Authorities have confirmed that seven members of the same family are dead as a result of the fierce tornadoes that struck Alabama over the weekend. The Lee County Coroner’s office noted that all of the victims were from the town of Beauregard, which is thought to have been the epicenter of the vicious storm.
The Stenson, Tate and Robinson families, who were joined together through marriage, lost seven members ranging between the ages of 38 and 86. The names of the victims are as follows: Eric Jamal Stenson, 38; Florel Tate Stenson, 63; Henry Lewis Stenson, 65; James Henry Tate, 86; Maggie Delight Robinson, 57; Raymond Robinson Jr, 63; and Tresia Robinson, 62.
Beauregard resident Olin Norwood knew many of the Stenson-Tate family members who perished in the deadly storm. He “thought a heap of them,” he said, according to AL.com.
“It’s hard to try to say it right now, it really just hurts to think about it, to think about all of them gone, and the way they left,” Norwood said. “I know God don’t make no mistakes, and whatever He do, He do for the best. It wasn’t our time, it was their time to go, and that’s what He had planned.”
“We believe that every victim was in the residence when it hit,” said Lee County Coroner Bill Harris of the family, according to the BBC. “They all ended up, with the exception of two, outside the residence.”
Harris added that their homes “aren’t there” anymore.
Tragically, four children have now been confirmed among the 23 who lost their lives, while countless others still remain unaccounted for. Edward Graham, grandson of the late Billy Graham, is working on the ground in Lee County with Samaritan’s Purse, where the grief and heartache is palpable.
“Unfortunately, for several families, they have lost loved ones,” the former U.S. Army Major and grandson of the late Rev. Billy Graham told Faithwire in a phone interview. “It was a bad storm.”
The town of Beauregard, the storm’s epicenter, was “so bad that we couldn’t even get our teams in there,” Graham explained. “Unless you had a badge or you were a first responder, you weren’t allowed in there because they were still doing search and rescue.”
Graham said the storm whipped up several tornados, making it almost impossible to predict the direction of the impending vortex.
“Another tornado popped down going toward Smith Station. That’s close to the area where I’ve lived a good portion of my life,” Graham said. “I was in the military at an army base just on the other side of the river.”
He added that there were “a lot of lower-income families” affected by the tornadoes, noting that a number of trailer parks were affected by the twisters.
“You can imagine a storm like this, the damage that it does in a trailer park — complete destruction,” he said.
Speaking from Opelika, just north of the hardest-hit areas, Graham explained that he had met with one woman, who burst into floods of tears when she realized that the team was there to help her disabled veteran neighbor, who was caught up in the tornado and his house destroyed.
“He didn’t have insurance,” Graham said, adding the woman was “more worried about her neighbor than she was her own roof.”
“She actually recognized my big nose and chin that I have, being a Graham,” he laughed.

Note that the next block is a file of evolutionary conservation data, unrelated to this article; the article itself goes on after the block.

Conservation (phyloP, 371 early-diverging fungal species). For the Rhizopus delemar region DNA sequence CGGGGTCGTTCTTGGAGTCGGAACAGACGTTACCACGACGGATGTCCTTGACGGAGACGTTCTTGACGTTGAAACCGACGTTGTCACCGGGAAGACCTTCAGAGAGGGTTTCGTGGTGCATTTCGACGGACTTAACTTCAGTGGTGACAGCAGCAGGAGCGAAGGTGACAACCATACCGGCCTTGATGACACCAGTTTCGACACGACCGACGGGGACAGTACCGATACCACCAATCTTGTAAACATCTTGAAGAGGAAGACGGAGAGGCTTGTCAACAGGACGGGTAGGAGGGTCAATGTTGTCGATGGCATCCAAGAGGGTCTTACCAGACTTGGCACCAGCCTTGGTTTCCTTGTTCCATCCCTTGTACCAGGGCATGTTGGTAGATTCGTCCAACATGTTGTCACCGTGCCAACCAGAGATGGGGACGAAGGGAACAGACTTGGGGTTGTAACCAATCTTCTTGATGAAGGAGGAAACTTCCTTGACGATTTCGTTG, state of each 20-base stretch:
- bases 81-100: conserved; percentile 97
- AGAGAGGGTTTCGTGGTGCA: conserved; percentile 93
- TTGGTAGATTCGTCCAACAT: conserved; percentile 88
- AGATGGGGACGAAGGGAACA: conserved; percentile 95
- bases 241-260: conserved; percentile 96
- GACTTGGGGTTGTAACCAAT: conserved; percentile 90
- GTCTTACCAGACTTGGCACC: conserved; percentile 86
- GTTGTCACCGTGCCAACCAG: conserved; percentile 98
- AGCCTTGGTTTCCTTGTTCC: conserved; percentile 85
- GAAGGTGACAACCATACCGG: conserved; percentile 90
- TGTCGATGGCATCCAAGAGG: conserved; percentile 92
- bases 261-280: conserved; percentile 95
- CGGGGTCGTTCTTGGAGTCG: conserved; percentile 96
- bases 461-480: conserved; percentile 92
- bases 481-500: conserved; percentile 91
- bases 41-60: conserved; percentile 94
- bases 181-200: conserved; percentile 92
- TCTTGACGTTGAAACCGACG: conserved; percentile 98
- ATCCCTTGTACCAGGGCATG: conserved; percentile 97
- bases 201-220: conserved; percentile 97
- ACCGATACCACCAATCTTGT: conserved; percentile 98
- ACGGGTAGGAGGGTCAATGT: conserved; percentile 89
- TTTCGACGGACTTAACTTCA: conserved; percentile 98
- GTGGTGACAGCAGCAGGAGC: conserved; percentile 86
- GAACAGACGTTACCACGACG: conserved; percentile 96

“We prayed and loved on her,” he said, noting that “the first teams are going out this morning to work on both their homes.”
While there was some speculation that residents were not given ample warning of the impending weather front, Graham said that the locals are quite used to the brutal weather systems.
“Tornadoes happen a lot,” he said, noting that the real issue was that people housed in trailers had absolutely nowhere to take shelter. “There’s just nowhere to go and nowhere to hide. Unless you have a basement, which not a lot of homes here have, you have nowhere to hide.”
“I looked at some of these homes, and I don’t know how people walked out alive,” Graham added. “It is just complete destruction.”
“I’m praying for these families, and for these first responders and the work they’ve been doing. They’ve been getting after it for the last 48 hours without rest — I know they are burdened,” he said.
How can people help?
While the people of Alabama require urgent material support, we must also remember to pray for all those affected, and all those involved in the relief effort.
“I’m a firm believer in the power of prayer,” Graham said. “Pray for these families that have lost loved ones. Pray for the volunteers and pray for the first responders. Pray for the churches here, that this will be a time that they will rally, to get out in their communities and work.”
However, the biggest need Graham could identify was for additional volunteers.
“If you can make it here as a volunteer, we’d rather have that. We’d rather have your time, your resources and your body here, helping out,” he said. “God will provide the resources. We’d rather have the people down here.”
- Taylor Thornton, a 4th grader at Lee-Scott Academy, also perished in the tornado. A GoFundMe has been set up by family friend, Kaitlyn Willing, to help during this devastating time.
“Please prayerfully consider donating to help this family cover funeral costs and other expenses they will endure,” Willing wrote on the page.
- Vicki Braswell, 69, has also been confirmed among the dead. A GoFundMe campaign set up, with donations going “towards clothing for the family, medical bills that they are enduring, food expenses and the funeral expenses.”